Pinene 2017-05-18T15:44:58+00:00


Terpene Profile: Pinene, Source: C10H16
Molecular Mass: 136.23404g/mol
Boiling Point: 155 °C (311 °F)
Vapor Pressure: Not Available

LD50 (Lethal Dose): 3700mg/kg for mice (Compare to Nicotine: for rats – 50 mg/kg,  for humans – 0.5-1 mg/kg)

Pinene is the main terpene in pine trees which gives them their characteristic scent. It’s a major constituent of turpentine and is also found in high amounts in rosemary and cannabis. Although pinene has two main isomers, alpha and beta-pinene, alpha-pinene is the dominant one found in cannabis and what I will be referring to when I mention pinene within this article. Pinene is the most commonly found terpene in the world and is commonly found in higher concentrations in sativa strains like Jack Herer, Chemdawg, Bubba Kush, Trainwreck, and Super Silver Haze. Pinene is also crucial to our bodies because it forms the biosynthetic base for CB2 ligands in the endocannabinoid system.

Evidence shows that pinene can be a bronchodilator, increasing airflow to the lungs and helping with conditions such as asthma. Like many terpenes and cannabinoids, pinene is both an analgesic and anti-inflammatory, making it useful for a sufferer of chronic pain. Pinene helps fight cancer by encouraging apoptosis and being an anti-proliferative. Pinene is an antioxidant and even appears to aid in memory retention.

Therapeutic Uses

Analgesic: Relieves pain.

Antibacterial: Slows bacterial growth.

Anti-inflammatory: Reduces inflammation systemically.

Anti-Proliferative: Inhibits cancer cell growth.

Antioxidant: Prevents oxidation damage to other molecules in the body.

Cannabinoid Profile: A Crash Course in THCa, Source: Source:

Halent 2011 – Cannabinoid and Terpenoid Chart

Currently Being Studied For

Anti-Inflammatory: A 2012 study examined pinene’s role in modulating inflammation in regards to Acute Pancreatitis, which is a complex inflammation disorder with an unknown cause. The researchers found that pinene does indeed have anti-inflammatory effects on controlled AP. A 2011 study by Ethan Russo, a cannabis researcher who works with GW Pharmaceuticals, strengthened our understanding of how pinene works as an anti-inflammatory. In 2014 pinene was re-examined to determine its anti-inflammatory abilities in humans and it was found to be a potential candidate to be a new anti-osteoarthritic drug. This means that cannabis rich in pinene can help with arthritis, but clearly this potential application needs further study.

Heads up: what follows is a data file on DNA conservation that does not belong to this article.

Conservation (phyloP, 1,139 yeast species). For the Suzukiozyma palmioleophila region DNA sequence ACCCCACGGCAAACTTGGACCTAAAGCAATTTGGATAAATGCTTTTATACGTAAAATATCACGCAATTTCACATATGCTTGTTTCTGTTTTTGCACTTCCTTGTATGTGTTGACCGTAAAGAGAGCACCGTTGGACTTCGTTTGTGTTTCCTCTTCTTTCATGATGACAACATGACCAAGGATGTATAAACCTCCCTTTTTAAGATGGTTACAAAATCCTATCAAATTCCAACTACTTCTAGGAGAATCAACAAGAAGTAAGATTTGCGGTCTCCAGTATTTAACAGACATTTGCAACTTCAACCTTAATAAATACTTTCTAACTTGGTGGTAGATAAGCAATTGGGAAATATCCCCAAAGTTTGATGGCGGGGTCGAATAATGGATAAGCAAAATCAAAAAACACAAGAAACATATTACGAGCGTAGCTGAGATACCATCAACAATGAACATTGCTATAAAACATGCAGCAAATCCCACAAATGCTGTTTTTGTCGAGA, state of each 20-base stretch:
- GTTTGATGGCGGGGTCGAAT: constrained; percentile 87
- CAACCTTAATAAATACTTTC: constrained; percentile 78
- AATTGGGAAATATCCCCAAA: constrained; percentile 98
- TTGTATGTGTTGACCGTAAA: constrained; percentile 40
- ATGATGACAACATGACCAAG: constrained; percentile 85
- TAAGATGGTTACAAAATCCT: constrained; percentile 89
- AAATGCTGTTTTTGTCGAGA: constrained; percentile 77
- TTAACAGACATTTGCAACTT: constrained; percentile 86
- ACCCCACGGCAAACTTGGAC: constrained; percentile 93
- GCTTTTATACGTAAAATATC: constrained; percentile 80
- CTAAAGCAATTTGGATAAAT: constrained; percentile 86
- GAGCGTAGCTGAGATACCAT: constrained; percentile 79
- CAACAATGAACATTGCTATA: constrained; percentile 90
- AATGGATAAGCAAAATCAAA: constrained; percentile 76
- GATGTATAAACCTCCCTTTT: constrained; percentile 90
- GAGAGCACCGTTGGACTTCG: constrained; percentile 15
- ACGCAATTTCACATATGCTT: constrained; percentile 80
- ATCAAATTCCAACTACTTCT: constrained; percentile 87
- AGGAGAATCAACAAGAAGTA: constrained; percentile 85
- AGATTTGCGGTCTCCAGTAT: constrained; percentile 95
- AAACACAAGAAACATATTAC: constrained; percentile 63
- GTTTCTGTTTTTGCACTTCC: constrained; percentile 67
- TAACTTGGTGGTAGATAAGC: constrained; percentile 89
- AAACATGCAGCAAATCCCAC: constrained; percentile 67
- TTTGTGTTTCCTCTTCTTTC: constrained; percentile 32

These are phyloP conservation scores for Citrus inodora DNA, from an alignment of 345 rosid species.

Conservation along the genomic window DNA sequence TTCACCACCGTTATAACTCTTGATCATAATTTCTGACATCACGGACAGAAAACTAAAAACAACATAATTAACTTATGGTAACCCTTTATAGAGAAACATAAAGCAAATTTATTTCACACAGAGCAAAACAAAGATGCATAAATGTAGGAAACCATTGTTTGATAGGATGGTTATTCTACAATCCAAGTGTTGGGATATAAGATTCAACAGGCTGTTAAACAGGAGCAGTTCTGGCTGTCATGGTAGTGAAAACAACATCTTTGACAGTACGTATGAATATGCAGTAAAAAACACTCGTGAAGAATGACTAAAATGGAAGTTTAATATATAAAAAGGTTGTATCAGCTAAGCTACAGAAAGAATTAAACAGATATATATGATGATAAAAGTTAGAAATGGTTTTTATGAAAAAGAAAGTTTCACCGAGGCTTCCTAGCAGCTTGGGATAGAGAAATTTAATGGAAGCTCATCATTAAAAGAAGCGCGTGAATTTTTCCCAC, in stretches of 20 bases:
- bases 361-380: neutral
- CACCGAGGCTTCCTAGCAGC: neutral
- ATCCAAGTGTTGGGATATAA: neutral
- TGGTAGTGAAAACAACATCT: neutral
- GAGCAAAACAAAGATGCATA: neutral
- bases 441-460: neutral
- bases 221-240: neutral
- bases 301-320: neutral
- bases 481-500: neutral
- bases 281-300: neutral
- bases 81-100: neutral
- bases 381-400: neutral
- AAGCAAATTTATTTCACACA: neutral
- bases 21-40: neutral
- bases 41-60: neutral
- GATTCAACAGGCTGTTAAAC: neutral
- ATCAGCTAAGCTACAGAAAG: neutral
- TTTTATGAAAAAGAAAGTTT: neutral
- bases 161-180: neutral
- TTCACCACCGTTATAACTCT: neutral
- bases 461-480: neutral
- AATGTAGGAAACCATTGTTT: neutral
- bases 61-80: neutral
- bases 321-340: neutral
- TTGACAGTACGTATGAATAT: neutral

Anti-Microbial: Pinene’s anti-bacterial properties have been known about since the late 1980’s, but have only seen further study in the past decade. This 2007 study, which looked at pinene as a potential treatment for infectious endocarditis, found both alpha- and beta-pinene to be effective anti-microbial agents. A study published in the January 2011 issue of Molecules found both alpha- and beta-pinene to be effective treatments for infectious bronchitis virus; what makes this fascinating is that viruses are not bacteria and are normally much harder to treat. A 2012 study broadly examined pinene’s role as a treatment for bacterial infections and found it to be effective with the effectiveness varying depending on the bacteria at play.

Bronchodilator: Ethan Russ’s 2011 study, Taming THC, vindicated pinene’s centuries of use as a folk remedy for asthma by showing that pinene works as a bronchodilator. Despite this benefit to the upper respiratory tract, pinene has not been shown to be risk free: as this 2002 study shows, prolonged exposure can irritate the upper airway. Irritation seems relatively minor, however, compared to its benefits as a bronchodilator.

Cancer: This 2012 study on mice showed, for the first time, that pinene could slow the growth of tumors but could not identify the mechanism through which it worked. A 2013 study looking at its effects on neuroblastoma cells found that pinene decreased proliferation of cancerous cells. Most recently, we learned earlier this year that pinene was also helpful at mitigating the damages of hepatoma carcinoma and was viable as a potential anti-tumor drug.

Memory: It was known as early as 2005 that pinene can inhibit acetylcholinesterase activity in the brain which has been shown to increase memory retention. Taming THC also explored pinene’s ability to boost memory by acetylcholinesterase inhibition and found it to help with retention.

You can read the original reference here: The Leaf Online